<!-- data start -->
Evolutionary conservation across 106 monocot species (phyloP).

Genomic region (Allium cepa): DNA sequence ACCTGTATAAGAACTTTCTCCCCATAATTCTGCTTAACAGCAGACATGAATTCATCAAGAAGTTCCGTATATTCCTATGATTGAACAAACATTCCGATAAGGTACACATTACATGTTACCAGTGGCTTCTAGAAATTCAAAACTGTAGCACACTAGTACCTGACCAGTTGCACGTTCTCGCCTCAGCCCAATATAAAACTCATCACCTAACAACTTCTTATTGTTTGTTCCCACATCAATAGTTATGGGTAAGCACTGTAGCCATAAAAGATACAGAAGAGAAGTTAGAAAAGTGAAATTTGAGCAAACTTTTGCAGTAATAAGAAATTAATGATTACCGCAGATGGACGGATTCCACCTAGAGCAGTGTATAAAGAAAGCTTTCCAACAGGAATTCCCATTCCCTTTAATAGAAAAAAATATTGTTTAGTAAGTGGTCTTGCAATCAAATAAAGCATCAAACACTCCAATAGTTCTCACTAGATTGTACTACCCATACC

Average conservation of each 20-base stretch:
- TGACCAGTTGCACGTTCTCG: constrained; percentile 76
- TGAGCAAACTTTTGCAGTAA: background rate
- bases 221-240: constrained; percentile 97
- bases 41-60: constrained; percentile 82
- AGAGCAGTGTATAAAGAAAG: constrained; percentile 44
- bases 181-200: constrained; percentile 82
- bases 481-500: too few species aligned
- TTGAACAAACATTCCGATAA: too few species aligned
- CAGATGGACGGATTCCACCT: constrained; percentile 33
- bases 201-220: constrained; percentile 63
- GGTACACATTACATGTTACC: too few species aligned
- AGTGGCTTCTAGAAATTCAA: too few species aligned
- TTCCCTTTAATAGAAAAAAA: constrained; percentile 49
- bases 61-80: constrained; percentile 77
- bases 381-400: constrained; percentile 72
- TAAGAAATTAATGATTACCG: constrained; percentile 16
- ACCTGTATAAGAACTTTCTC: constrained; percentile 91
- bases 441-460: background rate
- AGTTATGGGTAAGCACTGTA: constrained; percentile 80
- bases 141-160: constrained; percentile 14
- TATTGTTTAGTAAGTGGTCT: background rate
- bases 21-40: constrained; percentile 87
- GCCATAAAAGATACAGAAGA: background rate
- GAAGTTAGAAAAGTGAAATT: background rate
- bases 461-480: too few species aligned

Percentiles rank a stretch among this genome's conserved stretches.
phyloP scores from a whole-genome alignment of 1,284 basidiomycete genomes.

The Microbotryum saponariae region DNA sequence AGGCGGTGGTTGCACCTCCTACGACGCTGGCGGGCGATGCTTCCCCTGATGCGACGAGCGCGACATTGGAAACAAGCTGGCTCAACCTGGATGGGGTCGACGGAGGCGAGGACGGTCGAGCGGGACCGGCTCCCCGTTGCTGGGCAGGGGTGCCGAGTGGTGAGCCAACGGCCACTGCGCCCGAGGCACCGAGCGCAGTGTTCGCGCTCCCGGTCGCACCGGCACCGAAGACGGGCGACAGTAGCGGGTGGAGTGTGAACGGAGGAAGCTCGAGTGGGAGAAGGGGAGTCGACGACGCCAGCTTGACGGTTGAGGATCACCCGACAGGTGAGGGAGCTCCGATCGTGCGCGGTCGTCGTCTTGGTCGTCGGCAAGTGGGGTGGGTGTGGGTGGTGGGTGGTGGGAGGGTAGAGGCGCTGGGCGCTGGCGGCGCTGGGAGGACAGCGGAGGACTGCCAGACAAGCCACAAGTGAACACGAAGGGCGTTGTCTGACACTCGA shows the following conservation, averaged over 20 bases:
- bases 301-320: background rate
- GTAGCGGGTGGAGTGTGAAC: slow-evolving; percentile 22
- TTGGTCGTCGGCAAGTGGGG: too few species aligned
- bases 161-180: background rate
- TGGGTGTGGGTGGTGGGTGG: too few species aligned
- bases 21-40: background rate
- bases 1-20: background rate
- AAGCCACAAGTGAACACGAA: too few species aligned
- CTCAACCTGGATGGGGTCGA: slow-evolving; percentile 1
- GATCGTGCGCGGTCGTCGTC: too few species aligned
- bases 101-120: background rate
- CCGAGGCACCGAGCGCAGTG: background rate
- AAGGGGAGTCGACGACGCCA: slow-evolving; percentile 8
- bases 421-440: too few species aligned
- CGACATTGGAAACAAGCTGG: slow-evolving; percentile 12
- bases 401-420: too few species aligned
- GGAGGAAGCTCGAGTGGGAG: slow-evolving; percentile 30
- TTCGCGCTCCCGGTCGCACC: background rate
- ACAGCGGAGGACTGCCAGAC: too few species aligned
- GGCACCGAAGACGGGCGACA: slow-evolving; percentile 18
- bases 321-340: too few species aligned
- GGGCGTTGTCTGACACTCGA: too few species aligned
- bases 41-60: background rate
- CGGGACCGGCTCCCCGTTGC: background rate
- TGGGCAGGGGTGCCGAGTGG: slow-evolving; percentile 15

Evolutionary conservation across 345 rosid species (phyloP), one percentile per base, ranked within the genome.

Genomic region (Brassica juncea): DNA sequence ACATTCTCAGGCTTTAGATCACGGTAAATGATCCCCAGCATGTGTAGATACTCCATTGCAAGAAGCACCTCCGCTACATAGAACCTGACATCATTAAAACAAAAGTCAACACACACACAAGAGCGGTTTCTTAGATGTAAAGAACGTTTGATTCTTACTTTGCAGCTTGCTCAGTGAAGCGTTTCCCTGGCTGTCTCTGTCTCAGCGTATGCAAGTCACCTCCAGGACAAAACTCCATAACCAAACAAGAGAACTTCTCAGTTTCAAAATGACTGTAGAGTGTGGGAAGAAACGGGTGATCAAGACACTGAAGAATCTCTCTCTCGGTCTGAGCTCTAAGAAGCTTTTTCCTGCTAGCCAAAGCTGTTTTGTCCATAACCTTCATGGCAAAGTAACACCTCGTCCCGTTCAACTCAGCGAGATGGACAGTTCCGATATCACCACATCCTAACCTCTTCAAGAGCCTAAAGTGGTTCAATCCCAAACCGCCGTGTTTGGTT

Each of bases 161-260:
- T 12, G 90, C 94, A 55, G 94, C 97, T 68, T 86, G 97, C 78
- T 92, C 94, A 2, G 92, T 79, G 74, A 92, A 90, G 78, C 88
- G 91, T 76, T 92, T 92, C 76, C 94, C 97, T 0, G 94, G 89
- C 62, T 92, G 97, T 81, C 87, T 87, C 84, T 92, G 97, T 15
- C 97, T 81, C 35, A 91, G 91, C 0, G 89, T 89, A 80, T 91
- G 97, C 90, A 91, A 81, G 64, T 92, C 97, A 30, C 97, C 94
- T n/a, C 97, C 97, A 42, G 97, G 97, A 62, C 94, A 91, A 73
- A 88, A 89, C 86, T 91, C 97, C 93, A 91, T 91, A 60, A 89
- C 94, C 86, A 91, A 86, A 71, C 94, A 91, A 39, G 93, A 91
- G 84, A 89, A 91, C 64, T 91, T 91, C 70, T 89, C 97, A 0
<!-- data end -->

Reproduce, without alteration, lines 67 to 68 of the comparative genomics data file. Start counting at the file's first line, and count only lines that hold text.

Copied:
- A 88, A 89, C 86, T 91, C 97, C 93, A 91, T 91, A 60, A 89
- C 94, C 86, A 91, A 86, A 71, C 94, A 91, A 39, G 93, A 91